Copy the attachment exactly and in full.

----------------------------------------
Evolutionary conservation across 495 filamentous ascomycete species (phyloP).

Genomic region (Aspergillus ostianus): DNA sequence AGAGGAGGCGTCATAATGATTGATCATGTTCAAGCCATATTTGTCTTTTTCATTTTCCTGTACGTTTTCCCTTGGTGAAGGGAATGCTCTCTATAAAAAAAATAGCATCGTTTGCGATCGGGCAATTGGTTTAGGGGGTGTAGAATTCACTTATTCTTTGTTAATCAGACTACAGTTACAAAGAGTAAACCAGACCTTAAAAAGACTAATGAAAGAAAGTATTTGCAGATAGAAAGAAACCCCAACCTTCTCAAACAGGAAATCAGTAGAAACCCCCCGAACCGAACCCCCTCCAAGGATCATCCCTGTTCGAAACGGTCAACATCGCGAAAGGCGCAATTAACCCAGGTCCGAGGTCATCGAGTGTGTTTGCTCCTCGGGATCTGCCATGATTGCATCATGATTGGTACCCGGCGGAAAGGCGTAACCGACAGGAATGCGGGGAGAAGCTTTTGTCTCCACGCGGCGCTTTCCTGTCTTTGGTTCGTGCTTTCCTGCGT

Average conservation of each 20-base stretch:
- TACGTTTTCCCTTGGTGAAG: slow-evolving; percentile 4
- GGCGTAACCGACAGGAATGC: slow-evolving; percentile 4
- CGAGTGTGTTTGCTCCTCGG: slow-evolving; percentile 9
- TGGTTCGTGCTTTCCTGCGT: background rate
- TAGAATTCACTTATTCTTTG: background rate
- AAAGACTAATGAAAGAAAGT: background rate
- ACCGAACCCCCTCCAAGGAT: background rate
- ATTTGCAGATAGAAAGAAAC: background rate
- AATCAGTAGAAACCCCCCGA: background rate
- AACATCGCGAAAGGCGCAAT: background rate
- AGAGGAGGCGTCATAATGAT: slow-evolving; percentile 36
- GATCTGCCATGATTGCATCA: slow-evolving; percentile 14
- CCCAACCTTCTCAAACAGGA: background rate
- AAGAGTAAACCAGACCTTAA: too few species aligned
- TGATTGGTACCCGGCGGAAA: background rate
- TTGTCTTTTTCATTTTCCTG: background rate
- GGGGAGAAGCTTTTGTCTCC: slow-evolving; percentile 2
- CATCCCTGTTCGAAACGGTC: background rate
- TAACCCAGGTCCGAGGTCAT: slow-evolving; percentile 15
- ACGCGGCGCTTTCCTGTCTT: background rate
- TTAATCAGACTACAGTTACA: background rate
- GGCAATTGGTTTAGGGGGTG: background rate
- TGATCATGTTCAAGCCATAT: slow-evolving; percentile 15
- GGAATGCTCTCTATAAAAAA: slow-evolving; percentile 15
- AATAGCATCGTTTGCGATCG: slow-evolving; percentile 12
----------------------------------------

Evolutionary conservation across 495 filamentous ascomycete species (phyloP).

Genomic region (Aspergillus ostianus): DNA sequence AGAGGAGGCGTCATAATGATTGATCATGTTCAAGCCATATTTGTCTTTTTCATTTTCCTGTACGTTTTCCCTTGGTGAAGGGAATGCTCTCTATAAAAAAAATAGCATCGTTTGCGATCGGGCAATTGGTTTAGGGGGTGTAGAATTCACTTATTCTTTGTTAATCAGACTACAGTTACAAAGAGTAAACCAGACCTTAAAAAGACTAATGAAAGAAAGTATTTGCAGATAGAAAGAAACCCCAACCTTCTCAAACAGGAAATCAGTAGAAACCCCCCGAACCGAACCCCCTCCAAGGATCATCCCTGTTCGAAACGGTCAACATCGCGAAAGGCGCAATTAACCCAGGTCCGAGGTCATCGAGTGTGTTTGCTCCTCGGGATCTGCCATGATTGCATCATGATTGGTACCCGGCGGAAAGGCGTAACCGACAGGAATGCGGGGAGAAGCTTTTGTCTCCACGCGGCGCTTTCCTGTCTTTGGTTCGTGCTTTCCTGCGT

Average conservation of each 20-base stretch:
- TACGTTTTCCCTTGGTGAAG: slow-evolving; percentile 4
- GGCGTAACCGACAGGAATGC: slow-evolving; percentile 4
- CGAGTGTGTTTGCTCCTCGG: slow-evolving; percentile 9
- TGGTTCGTGCTTTCCTGCGT: background rate
- TAGAATTCACTTATTCTTTG: background rate
- AAAGACTAATGAAAGAAAGT: background rate
- ACCGAACCCCCTCCAAGGAT: background rate
- ATTTGCAGATAGAAAGAAAC: background rate
- AATCAGTAGAAACCCCCCGA: background rate
- AACATCGCGAAAGGCGCAAT: background rate
- AGAGGAGGCGTCATAATGAT: slow-evolving; percentile 36
- GATCTGCCATGATTGCATCA: slow-evolving; percentile 14
- CCCAACCTTCTCAAACAGGA: background rate
- AAGAGTAAACCAGACCTTAA: too few species aligned
- TGATTGGTACCCGGCGGAAA: background rate
- TTGTCTTTTTCATTTTCCTG: background rate
- GGGGAGAAGCTTTTGTCTCC: slow-evolving; percentile 2
- CATCCCTGTTCGAAACGGTC: background rate
- TAACCCAGGTCCGAGGTCAT: slow-evolving; percentile 15
- ACGCGGCGCTTTCCTGTCTT: background rate
- TTAATCAGACTACAGTTACA: background rate
- GGCAATTGGTTTAGGGGGTG: background rate
- TGATCATGTTCAAGCCATAT: slow-evolving; percentile 15
- GGAATGCTCTCTATAAAAAA: slow-evolving; percentile 15
- AATAGCATCGTTTGCGATCG: slow-evolving; percentile 12